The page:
Posted on Jul 1, 1996

Nancy Camarata '83

When she was growing up on Long Island, Nancy Camarata '83 never thought she'd be facilitating multi-million dollar stock and bond transactions at one of Wall Street's most successful investment firms.

Instead, she thought she'd end up in the press box covering major league baseball. Sports, especially baseball, was her first love, after all.

“I always thought I was going to succeed Gil Hodges as the Mets manager,” she says, only half-kidding.

As a student, Camarata began pursuing a sportswriting career by spending her summers working at Ring Magazine, known as “The Bible of Boxing.” During the winter she worked as much as
twenty-five hours a week helping to cover sports and everything else at a Schenectady television station.

But this was a time when female sports journalists were still waiting outside the locker rooms they were barred from entering.

“I realized that through no fault of my own, I just wouldn't be able to do as good a job as my male competitors,” she recalls. “So I decided to enter a profession with more equality and enjoy sports in my own time.”

Camarata moved back to the New York metropolitan area and, just a few months after graduating with an English degree, became the assistant to the director of research at a European brokerage firm called EuroPartners. Thirteen years later she is running her own portfolio management department at Lord Abbett, doing everything from managing an administrative and operations staff of fourteen to helping design new computer programs and reports.

“I oversee everything but deciding what to invest in,” she says.

Her rise has been steady despite the topsy-turvy swings of the financial market. The trick, she says, was becoming familiar with financial computer programs and a certain kind of investment tool before almost anyone else.

“For some reason I was always very good at understanding what the portfolio managers needed from computers and being able to give ideas to the computer programmers, who might not know very much about the financial side of the business,” says Camarata.

Add to that the good fortune of being one of the first people in the industry to work with what are called WRAP investments-in which large-scale investors annually pay their brokers a fixed fee instead of constantly doling out commissions-and you end up with one marketable Wall Street executive.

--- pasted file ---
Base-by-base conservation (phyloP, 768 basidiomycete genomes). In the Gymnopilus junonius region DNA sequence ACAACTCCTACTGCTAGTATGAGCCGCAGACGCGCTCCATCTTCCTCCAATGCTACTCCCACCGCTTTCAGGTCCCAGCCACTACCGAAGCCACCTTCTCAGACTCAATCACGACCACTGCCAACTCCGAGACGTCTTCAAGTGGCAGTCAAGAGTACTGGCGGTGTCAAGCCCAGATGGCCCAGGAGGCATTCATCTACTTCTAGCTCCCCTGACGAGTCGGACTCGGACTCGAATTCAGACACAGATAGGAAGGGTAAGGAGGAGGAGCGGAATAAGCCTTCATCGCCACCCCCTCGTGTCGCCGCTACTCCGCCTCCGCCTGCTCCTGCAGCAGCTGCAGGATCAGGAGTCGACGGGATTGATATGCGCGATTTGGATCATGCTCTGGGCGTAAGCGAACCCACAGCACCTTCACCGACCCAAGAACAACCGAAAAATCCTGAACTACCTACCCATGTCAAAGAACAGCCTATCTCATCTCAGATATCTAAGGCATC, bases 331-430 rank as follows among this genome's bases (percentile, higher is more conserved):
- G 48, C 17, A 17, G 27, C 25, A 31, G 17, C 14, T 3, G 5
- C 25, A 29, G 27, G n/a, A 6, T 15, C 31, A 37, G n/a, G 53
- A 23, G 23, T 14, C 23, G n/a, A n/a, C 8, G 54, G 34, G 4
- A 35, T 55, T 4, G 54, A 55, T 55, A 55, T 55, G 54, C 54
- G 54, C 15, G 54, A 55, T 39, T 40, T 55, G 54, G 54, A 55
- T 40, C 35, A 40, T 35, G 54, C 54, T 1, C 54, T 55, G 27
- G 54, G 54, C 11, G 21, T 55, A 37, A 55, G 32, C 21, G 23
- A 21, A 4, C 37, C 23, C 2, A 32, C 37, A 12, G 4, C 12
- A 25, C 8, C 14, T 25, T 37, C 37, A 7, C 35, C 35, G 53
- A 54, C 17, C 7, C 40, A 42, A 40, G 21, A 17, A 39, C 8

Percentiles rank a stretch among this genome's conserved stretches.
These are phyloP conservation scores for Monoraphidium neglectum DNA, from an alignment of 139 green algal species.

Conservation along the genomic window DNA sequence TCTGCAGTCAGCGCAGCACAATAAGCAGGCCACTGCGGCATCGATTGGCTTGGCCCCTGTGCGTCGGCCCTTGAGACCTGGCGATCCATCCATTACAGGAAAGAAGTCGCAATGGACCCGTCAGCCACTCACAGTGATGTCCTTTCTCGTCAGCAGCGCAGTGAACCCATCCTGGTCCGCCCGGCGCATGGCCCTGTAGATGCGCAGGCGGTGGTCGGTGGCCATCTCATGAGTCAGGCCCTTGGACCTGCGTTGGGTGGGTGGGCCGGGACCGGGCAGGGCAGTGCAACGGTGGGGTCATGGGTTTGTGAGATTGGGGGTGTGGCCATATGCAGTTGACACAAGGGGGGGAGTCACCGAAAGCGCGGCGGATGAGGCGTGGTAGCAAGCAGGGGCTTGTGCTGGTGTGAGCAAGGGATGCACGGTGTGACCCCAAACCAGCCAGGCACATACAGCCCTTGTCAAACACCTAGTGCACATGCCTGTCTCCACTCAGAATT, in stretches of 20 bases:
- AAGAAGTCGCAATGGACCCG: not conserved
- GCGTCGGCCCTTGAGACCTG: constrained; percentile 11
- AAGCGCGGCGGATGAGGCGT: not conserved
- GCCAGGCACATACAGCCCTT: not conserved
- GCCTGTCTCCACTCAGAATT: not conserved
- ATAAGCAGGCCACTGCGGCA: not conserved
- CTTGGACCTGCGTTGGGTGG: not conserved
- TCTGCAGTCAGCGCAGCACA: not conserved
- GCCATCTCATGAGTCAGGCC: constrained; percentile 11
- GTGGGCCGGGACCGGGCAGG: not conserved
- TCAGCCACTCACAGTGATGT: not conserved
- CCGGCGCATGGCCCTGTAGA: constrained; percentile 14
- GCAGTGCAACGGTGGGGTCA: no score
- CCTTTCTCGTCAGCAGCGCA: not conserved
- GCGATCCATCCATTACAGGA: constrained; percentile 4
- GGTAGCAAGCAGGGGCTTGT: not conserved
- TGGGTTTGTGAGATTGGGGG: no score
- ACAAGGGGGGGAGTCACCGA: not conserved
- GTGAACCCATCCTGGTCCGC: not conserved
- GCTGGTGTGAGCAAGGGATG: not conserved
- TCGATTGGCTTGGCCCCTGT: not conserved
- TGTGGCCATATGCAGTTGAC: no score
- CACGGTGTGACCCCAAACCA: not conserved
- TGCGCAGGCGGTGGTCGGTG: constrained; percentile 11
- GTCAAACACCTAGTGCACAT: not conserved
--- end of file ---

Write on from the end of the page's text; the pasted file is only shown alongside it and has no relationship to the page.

Not that there haven't been a few bumps along the way. For starters, Camarata was working on the 101st floor of the World Trade Center when a bomb exploded in the garage nearly one quarter-mile beneath her. Camarata trekked down the century of floors and escaped with a case of smoke inhalation, which landed her in the hospital that night.

But that experience was minor compared to what she went through the year before the bombing.

After seventeen months of trying to convince doctors that her exhaustion was not simply another overworked Wall Street yuppie, Camarata was diagnosed with Hodgkin's disease in December of 1991. The tumor in her chest required a year's worth of radiation and chemotherapy, and she worked continuously while undergoing treatments.

“I decided I was going to be very open about my disease to remove the mystery,” she says. “I wanted to show people that it's something you can go through, and then life continues.”

In early 1993 a friend recommended her for the job she now holds at Lord Abbett. When a partner at the firm offered Camarata the job, she noted that she was in remission after a year of treatment.

“Well, I hope you don't think that affects my offer,” the partner told her.

“I knew right then that this was the kind of company I wanted to work for,” she says.

More than three years later, Camarata has no regrets.

“I love my job,” she says. “Some people wonder what I'm doing on Wall Street because I have this dream of getting an M.F.A. in art, but I feel like I'm in one part of this business where both sides really get a great deal.”

Unfortunately, her interest in baseball has waned.

“I always hated the designated hitter,” she says, “And I really don't like this new tier of playoffs. Maybe one day I can become commissioner and get baseball back on track.”